By Ryder Cup. Last Updated: 28/08/12 9:44pm
Seve Ballesteros: Was never going to give the Ryder Cup up on his home Spanish soil
Having turned the Ryder Cup from a joke, one-sided contest into one of the world's most anticipated sporting events, 1997 was Seve Ballesteros' personal lap of honour, as the match was played in Valderrama, Spain.
The run-up to the match saw controversy as Ballesteros, desperate for Jose Maria Olazabal to play, deselected Miguel Angel Martin. It was an insensitive decision, performed with even less sensitivity and no-one watching felt comfortable about it.
Eventually the Europeans would complete the victory Ballesteros craved but in some ways they did in spite of him because he was frantic all week and often got under the players' feet.
But in reality they did it for him - knowing how much the win meant to him and how much they all owed him.
Ballesteros opted to play the fourballs in the morning, believing it was where the European strength was. On the first morning the score was 2-2 but thereafter he was proved correct as Europe ground out an advantage.
They took the first day afternoon foursomes by one point and the second day morning fourballs by three. When they also took the final foursomes by a point the lead was up to five points.
In the singles Tiger Woods found himself up against the jovial Italian Costantino Rocca who stunned the debutant with a 4&2 victory.
"It was a very good match, I putted a little bit better than him," Rocca said. "I played my game and this was the reason I could beat Tiger Woods. If I play his game, I'm dead already before we start!
"Seve helped me a lot before the start, he told me 'play your game and you can do it. If he plays good, he plays good, the most important thing is try not to lose the hole to a par'.
"That I think was the key. Especially as every time I play my second shot first. I was never past him off the tee, except maybe on the par three!"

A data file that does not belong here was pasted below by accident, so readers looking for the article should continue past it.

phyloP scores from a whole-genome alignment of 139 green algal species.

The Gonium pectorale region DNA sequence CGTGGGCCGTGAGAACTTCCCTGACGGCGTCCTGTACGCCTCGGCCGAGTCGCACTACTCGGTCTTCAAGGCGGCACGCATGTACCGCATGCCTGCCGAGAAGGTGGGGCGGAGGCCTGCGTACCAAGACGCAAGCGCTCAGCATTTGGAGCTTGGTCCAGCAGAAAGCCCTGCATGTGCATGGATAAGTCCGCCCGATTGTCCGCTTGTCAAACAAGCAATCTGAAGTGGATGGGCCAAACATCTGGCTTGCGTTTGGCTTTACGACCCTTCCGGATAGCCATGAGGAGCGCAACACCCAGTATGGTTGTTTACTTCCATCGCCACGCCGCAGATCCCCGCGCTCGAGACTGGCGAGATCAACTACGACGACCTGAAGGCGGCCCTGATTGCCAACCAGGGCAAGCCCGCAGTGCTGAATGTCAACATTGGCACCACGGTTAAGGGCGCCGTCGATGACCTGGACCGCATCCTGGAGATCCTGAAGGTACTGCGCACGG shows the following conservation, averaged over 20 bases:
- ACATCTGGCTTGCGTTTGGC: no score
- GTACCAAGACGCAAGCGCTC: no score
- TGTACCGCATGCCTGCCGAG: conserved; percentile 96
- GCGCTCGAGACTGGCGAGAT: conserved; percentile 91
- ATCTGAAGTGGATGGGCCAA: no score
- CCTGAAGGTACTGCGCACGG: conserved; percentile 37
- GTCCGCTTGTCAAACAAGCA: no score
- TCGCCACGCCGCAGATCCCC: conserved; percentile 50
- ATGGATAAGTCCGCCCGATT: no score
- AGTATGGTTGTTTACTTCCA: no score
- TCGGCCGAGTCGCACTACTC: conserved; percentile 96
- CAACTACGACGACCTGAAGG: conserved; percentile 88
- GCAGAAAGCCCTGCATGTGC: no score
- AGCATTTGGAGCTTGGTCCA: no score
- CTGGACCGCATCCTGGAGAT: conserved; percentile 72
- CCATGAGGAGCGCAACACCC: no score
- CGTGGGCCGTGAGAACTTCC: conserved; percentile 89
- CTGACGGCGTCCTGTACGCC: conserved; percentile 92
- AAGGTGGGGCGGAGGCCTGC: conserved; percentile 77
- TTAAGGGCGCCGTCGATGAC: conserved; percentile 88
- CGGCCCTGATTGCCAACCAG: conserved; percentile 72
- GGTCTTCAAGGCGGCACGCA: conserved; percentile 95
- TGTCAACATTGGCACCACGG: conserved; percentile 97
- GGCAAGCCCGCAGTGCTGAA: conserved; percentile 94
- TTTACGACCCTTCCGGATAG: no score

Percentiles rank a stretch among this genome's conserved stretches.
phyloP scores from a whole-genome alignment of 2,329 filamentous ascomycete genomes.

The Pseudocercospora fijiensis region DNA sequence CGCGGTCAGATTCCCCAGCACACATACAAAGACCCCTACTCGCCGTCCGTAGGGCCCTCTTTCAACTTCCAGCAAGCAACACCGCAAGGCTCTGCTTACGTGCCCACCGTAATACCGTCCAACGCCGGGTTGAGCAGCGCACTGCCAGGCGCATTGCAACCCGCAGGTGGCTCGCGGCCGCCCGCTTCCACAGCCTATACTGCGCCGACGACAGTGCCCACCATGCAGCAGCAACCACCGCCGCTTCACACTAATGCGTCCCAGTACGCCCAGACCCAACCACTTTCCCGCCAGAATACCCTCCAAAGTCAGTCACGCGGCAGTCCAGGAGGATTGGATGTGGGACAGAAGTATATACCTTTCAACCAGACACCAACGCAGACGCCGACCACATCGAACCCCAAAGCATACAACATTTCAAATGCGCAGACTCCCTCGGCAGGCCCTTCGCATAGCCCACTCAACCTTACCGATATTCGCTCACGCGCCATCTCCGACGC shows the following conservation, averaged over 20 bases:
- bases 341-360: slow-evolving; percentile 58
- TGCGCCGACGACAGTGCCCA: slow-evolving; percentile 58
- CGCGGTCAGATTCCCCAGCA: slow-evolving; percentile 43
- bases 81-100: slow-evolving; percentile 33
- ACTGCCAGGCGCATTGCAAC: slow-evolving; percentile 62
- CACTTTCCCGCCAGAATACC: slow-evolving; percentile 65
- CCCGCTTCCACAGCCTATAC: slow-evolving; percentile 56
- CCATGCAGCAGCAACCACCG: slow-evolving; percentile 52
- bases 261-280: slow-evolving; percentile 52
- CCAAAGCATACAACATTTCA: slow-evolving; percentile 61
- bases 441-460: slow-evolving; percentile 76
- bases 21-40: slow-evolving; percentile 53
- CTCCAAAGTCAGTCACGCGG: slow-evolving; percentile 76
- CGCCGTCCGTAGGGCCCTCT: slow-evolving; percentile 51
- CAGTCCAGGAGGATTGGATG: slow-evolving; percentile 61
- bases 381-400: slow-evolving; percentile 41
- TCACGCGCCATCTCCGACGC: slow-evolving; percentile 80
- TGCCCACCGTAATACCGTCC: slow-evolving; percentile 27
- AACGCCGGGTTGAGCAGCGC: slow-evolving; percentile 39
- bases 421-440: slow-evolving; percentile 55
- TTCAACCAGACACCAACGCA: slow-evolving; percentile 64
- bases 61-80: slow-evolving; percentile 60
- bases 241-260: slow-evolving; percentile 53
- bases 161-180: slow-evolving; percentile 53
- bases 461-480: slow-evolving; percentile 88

It was just as well that Rocca did win because the early results were appalling for Europe.
Fred Couples thrashed Ian Woosnam 8&7, Mark O'Meara posted a 5&4 win over Jesper Parnevik, Tom Lehman walloped Ignacio Garrido 7&6 and Phil Mickelson dispatched Darren Clarke 2&1.
With Thomas Bjorn four down after four holes to Justin Leonard, matters looked dreadful for Europe, but the Dane pulled out the stops to earn a half and Per-Ulrik Johansson defeated Davis Love III 3&2 to keep the ship afloat.
Bernhard Langer forced a win against Brad Faxon which left the final match on the course the crucial contest, Colin Montgomerie versus Scott Hoch.
Montgomerie knew the significance of his match and called the front nine a "nerve wracking experience".
He didn't hold the lead until the 16th hole when Hoch made bogey, but the American made birdie on the next to bring it back to all square.
The entire match rested on the result of the final hole, but a half point was enough for Europe.
The 18th hole at Valderrama suits a draw, Montgomerie always hit a fade, but he made the green in regulation, Hoch didn't and the Scotsman conceded Hoch's 12-foot par putt because he had the half he needed.
"Before the Ryder Cup I said that I wouldn't mind being in a position to where it all came down to me," he said afterwards. "Well, I've changed my mind. I can tell you, I don't want to do that again. It wasn't fun out there."